"Stell dir vor, es ist Krieg und keiner geht hin. ..."

    3. Ukraine has a very high support for keeping up the defensive war. They could recruit France 1918-style (10% of population) + women in auxiliary roles without breaking IMO.
      Ukraine under attack is the most patriotic/nationalistic country outside of Asia at the moment IMO.

      They did suffer to some degree from not having trained enough men at basic military service and not enough junior leaders for the army. Too much (bloody) learning on the job for my taste.

      NATO has different issues; we outnumber the Russian Armed Forces without the North Americans and without counting conscripts.
      The countries that are actually threatened (Baltics, Finland, Poland, Romania, Turkey) can justify conscription IMO, but the others cannot justify sexually discriminating forced labour with partial loss of human rights, for they can simply use money to motivate enough citizens to join the forces instead.

  5. I'm not a huge fan of the tank indirect fire idea. Seems like a lot of compromises and they aren't designed for the weight of fire or ammo flexibility a dedicated artillery unit can generate. Might be useful as a niche capability, but I wouldn't want to rely on it.

    I'm also skeptical you can develop a reasonable high velocity tank gun where the propellant increments can be changed by the crew on the fly. Certainly not 120mm, which uses a fixed combustible case.

    A 120mm gun-mortar-launcher turret on the IFV might be more reasonable. DF HE mortar rounds would be useful against bunkers and urban targets. One could develop a light, unguided HEAT round for anti-armor and/or a gun-launched ATGM. Or a tube-launched UAV/loitering munition.

    Short-range, automatically laid, indirect fire, HE mortar rounds can be rather accurate even without guidance, perhaps 15-20m CEP at 1,000m.

    The Nemo mortar turret is tiny, but an IFV variant would need to carry ammunition in the turret, rather than the hull.

    It would obviously be much heavier than an APC, and more costly.

    1. Combustible cases can also be semi-fixed.

    2. I'm not aware of any attempts to make a semi-fixed, combustible, variable charge case, especially one where the projectile fins extend quite a ways down into the case. Maybe it could be done, I don't know.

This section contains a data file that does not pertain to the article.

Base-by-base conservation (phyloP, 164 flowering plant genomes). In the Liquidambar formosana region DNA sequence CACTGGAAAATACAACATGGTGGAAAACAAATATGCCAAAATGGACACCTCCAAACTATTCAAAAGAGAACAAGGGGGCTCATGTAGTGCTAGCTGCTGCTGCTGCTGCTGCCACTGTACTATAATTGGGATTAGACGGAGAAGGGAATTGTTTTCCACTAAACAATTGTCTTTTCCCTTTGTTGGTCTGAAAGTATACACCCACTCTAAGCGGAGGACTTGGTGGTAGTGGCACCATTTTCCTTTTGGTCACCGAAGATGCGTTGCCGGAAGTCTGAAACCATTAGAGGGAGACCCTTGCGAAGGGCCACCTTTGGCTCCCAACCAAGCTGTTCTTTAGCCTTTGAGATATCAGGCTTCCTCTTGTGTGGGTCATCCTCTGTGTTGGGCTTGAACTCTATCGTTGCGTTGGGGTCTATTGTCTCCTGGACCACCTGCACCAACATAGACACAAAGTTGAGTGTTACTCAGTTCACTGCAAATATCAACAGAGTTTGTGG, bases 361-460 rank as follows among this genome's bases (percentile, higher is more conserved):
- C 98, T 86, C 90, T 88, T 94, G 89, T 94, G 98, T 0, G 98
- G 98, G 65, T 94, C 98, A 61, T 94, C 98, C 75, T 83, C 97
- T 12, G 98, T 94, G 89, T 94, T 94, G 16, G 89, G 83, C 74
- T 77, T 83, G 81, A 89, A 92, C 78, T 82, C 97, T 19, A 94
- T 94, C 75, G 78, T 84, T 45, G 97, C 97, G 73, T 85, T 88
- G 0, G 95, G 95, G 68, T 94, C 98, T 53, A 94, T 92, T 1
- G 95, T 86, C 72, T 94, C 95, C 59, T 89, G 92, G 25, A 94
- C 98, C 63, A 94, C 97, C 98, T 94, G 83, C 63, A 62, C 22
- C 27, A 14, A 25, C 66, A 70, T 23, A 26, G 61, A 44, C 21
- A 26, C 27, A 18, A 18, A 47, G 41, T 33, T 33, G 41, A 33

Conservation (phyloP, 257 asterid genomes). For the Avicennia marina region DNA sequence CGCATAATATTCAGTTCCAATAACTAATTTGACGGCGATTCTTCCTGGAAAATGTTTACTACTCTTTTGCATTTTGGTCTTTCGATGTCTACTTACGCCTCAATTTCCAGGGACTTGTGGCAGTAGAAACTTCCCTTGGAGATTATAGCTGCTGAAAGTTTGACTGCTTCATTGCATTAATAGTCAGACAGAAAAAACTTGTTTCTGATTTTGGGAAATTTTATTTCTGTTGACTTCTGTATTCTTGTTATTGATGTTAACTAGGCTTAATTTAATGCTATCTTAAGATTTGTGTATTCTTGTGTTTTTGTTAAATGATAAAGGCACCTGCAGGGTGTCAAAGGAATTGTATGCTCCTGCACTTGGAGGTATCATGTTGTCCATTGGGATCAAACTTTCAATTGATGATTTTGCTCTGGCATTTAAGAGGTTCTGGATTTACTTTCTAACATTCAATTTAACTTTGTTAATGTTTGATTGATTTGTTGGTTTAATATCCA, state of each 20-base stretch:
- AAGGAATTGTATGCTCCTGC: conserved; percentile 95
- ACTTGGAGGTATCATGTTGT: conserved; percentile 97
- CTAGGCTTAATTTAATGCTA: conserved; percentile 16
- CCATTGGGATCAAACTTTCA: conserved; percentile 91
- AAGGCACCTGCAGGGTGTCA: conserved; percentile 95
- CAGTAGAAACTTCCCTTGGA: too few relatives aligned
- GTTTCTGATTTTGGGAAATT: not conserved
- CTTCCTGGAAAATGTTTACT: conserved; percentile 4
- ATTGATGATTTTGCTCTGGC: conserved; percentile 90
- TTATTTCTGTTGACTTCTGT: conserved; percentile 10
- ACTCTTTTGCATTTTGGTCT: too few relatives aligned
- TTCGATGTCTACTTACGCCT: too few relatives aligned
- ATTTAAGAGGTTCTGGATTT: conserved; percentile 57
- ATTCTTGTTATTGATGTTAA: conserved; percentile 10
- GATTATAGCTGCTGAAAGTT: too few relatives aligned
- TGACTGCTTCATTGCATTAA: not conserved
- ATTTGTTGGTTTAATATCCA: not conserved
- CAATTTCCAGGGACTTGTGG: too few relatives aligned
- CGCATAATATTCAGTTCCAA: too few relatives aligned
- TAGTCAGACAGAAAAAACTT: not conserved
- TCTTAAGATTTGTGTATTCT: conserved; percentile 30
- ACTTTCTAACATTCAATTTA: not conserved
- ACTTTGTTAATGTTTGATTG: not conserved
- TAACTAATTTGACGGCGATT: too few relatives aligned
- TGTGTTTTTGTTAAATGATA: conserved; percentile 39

Stills seems like an organic fires battalion would be preferable. 15km won't out-range D-30s, let alone provide counter-battery vs 152mm guns.

    3. You don't need to outrange enemy arty if your formation is moving at 10 kph average on ops.

    4. And when enemy artillery drops mines in your path, or their attack helos or an ATGM team knock out your lead elements, or a vehicle breaks down and blocks your route.

      They'll be doing everything in their power to stymie your advance. Once they do, they'll rain artillery down on your formation.

      Plus, as you say in your writeup, "Even a raiding force is standing more than moving, after all."

    5. A rapid advance doesn't face an organised by-the-book resistance. And it's not the norm to allow the enemy one year to fortify front-lines.

      Broken-down vehicles get pushed off the road, it has always been so.

      And the 99% of the time the exploitation brigade is behind a front-line, these tanks can at least conduct indirect fire missions, which ordinary Western MBTs cannot. That's a plus.

      I stick to the opinion that a force for very mobile ops doesn't need to shoot at targets more distant than 4 km distance to its elements. But said elements must not be all bunched-up, so they can rapidly flank whatever resistance they encounter. Such a force of exploitation can destroy distant targets by closing with them before they are battle-ready, and that's usually more decisive than some shelling.

    6. A "rapid advance" faces whatever resistance the enemy can bring to bear. You don't get to chose.